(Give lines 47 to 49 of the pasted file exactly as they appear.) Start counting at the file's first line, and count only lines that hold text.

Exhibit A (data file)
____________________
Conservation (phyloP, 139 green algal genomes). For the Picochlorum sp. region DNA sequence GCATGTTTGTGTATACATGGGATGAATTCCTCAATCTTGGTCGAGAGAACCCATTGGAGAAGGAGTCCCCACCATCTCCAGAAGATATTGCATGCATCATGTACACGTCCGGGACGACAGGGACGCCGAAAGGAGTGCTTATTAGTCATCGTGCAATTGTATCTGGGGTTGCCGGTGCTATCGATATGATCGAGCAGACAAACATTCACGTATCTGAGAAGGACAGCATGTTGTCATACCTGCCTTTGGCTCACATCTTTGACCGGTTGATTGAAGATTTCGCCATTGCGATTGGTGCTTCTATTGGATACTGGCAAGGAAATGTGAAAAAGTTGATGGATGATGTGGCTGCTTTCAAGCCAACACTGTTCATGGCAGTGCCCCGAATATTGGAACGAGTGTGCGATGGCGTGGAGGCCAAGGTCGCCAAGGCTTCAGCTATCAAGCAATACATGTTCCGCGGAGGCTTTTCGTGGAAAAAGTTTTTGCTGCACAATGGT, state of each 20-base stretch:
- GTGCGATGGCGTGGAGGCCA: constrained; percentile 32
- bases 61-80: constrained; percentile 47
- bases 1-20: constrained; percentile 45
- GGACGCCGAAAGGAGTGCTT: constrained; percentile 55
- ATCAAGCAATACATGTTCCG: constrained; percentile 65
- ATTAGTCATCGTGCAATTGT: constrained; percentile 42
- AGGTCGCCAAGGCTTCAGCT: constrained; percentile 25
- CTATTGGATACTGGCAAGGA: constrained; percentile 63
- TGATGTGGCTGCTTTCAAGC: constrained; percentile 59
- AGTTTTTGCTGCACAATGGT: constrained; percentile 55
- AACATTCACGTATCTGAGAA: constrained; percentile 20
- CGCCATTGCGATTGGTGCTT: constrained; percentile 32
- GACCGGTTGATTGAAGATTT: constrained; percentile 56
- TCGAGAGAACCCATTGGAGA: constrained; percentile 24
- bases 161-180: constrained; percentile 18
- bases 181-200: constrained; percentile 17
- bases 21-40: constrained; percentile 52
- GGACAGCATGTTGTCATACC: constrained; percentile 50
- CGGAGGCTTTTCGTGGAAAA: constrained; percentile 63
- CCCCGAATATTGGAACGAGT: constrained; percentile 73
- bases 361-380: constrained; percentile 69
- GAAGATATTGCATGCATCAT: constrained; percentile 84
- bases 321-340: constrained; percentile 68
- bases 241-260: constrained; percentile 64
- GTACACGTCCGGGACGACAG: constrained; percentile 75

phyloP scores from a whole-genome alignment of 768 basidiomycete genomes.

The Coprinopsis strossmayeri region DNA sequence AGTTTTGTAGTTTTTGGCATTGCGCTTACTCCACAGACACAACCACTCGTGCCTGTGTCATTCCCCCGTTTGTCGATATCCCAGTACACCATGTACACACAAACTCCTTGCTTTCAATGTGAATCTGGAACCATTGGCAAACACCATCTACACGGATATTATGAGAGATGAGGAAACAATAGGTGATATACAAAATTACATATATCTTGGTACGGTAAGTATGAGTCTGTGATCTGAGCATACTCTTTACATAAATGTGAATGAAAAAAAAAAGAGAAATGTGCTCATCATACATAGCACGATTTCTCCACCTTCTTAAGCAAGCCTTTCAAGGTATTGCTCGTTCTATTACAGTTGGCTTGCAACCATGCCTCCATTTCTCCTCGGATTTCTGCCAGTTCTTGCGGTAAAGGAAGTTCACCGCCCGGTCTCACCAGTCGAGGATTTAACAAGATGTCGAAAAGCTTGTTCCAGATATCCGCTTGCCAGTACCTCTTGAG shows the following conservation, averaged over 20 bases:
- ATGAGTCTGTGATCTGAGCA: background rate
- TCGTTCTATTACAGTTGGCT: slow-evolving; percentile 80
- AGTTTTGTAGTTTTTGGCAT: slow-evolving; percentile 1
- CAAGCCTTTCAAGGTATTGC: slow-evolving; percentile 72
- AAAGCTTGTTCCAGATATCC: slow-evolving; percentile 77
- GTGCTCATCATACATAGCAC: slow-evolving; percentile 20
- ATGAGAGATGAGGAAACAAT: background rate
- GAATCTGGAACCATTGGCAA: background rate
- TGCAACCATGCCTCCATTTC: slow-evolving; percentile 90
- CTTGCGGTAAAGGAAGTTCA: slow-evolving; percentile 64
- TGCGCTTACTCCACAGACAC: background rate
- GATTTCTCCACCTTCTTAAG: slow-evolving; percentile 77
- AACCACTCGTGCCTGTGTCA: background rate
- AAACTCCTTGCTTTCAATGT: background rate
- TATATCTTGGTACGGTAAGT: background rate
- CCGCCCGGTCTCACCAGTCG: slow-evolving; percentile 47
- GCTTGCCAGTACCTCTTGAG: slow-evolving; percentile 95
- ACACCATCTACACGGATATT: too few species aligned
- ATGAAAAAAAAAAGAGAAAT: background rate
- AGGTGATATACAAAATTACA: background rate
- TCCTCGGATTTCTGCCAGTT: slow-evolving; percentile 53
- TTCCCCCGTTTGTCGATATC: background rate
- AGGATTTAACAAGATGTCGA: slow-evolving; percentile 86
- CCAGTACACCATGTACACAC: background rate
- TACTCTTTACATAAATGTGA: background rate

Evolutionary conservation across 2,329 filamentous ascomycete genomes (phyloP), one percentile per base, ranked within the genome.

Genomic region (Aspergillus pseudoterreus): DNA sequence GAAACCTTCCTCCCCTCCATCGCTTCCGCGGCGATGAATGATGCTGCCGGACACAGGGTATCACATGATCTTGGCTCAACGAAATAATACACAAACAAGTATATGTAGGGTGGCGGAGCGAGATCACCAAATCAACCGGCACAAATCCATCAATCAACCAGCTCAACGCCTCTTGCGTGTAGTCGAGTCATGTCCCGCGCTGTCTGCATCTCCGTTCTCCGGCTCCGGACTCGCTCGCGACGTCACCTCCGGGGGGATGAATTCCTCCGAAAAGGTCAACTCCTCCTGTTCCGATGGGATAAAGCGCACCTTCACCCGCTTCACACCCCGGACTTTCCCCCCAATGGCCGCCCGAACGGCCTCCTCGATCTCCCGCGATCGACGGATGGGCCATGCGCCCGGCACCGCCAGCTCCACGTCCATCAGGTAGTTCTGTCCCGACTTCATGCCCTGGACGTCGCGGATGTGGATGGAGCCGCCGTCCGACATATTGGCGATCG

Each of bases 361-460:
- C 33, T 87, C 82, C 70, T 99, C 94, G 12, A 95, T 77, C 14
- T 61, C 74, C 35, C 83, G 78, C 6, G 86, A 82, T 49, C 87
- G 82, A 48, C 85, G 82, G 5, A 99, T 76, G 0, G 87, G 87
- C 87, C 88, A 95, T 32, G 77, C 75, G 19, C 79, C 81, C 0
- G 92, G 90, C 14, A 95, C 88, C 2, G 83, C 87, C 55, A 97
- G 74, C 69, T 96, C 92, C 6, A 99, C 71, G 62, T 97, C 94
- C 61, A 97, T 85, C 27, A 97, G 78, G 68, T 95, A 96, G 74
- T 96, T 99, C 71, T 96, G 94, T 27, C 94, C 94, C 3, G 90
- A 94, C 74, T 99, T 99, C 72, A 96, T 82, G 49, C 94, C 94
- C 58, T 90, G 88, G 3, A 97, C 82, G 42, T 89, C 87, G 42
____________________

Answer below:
- ATGAAAAAAAAAAGAGAAAT: background rate
- AGGTGATATACAAAATTACA: background rate
- TCCTCGGATTTCTGCCAGTT: slow-evolving; percentile 53